Running With Resilience :: Keeping Boston Strong



Running With Resilience :: Keeping Boston Strong

A message from Talk One2One - BAC's Student Assistance Program

April 15th, 2015 will mark the two year anniversary of the Boston Marathon Bombings. In the wake of a terrible tragedy, America witnessed a city full of strength. The Boston community came together to support one another, and now, as the city gets ready for the Marathon once again, people are coming out in droves to support and to run for all those affected by the bombings.

When we think of the bombings two Aprils ago, we don't just have to think about tragedy ‐ we can also think about heroism and sacrifice. As Fred Rogers, a.k.a. Mister Rogers, once said:

“When I was a boy and I would see scary things in the news, my mother would say to me, ‘Look for the helpers. You will always find people who are helping.'"

Within hours of the bombing, Boston.com had posted an online form for stranded runners who needed accommodations, and it didn't stop there: Bostonians promised to provide clean clothes, warm meals, showers, and rides to get runners where they needed to go. Cell service overloaded from so many offering up their phone numbers to help those stranded in the city. So many people showed up to give blood that both Mass General Hospital and the Red Cross had to start turning people away. Both runners and observers rushed into the chaos to help, making tourniquets out of their t‐shirts and carrying people to safety.

The anniversary of a traumatic event such as the Boston Marathon can trigger things such as anxiety, flashbacks, preoccupation with the event, difficulty sleeping, or avoiding being in the city. These feelings are normal, but there is help: Call your SAP for assistance at (800) 756‐3124.


HERO
Dr. David King, a Mass General Trauma and Acute Care Surgeon, had just finished running the Marathon and left the athlete recovery area when he heard about the bombings. He rushed immediately to the hospital and began operating on victims, less than a few hours after finishing the 26.2 mile course. Dr. King and his team treated 15 people that day, operating for more than 30 hours straight. He ran last year's NY Marathon as well, saying, "I feel like it's going to be liberating, some kind of a celebration to crawl out from the darkness that was Boston in 2013."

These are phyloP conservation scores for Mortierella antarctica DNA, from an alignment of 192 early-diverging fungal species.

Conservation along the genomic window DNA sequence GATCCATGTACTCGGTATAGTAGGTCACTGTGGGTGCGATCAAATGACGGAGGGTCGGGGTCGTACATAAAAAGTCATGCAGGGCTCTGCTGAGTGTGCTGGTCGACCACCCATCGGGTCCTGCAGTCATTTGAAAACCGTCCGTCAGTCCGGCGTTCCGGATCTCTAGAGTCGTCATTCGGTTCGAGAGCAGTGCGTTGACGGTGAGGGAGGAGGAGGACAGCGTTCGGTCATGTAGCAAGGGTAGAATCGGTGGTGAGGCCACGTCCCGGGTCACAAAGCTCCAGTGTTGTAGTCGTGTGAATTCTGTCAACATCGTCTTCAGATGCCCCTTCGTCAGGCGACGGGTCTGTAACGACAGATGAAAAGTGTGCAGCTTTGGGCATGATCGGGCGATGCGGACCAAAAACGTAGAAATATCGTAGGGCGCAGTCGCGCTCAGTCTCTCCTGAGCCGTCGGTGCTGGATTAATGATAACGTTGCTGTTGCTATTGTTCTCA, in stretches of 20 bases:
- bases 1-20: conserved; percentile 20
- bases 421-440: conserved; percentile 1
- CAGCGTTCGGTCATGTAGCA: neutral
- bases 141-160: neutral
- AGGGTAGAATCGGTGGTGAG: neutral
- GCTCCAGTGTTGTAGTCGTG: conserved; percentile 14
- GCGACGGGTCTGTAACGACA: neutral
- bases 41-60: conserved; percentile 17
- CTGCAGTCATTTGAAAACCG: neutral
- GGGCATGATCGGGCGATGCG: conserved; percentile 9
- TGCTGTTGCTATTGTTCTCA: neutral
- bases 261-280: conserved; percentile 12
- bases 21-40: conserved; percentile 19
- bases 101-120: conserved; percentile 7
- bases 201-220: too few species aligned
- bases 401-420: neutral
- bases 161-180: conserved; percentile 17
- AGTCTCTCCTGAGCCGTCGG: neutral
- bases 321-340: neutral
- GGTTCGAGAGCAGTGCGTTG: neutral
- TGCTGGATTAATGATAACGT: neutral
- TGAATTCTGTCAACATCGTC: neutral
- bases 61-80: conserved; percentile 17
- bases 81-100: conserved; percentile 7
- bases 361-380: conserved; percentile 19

SURVIVOR
33‐year‐old Adrianne Haslet‐Davis lost her lower left leg while watching the Boston Marathon with her fiancĂ©. A professional dance instructor, she has been honored by The National Rehabilitation Center and Dancing with the Stars for her positive outlook while facing adversity. Unveiling a new prosthetic leg last March, she danced for the first time since the bombings at the 2014 TED Conference in Vancouver.

VOLUNTEER
John Andersen, a middle school science teacher and volunteer, had manned the microphone inside the medical tent near the Boston Marathon finish line for the past 15 years, and was praised by a doctor in the tent for keeping a sense of calm after the bombings. Every single person who came into the medical tent is still alive today. "The team worked quickly to stabilize patients and get them to ambulances and hospitals as police and bomb‐sniffing dogs were moving to evacuate the tent in case of further explosions," explains Andersen. "There was no chaos," he says. "It was like a well‐oiled machine."

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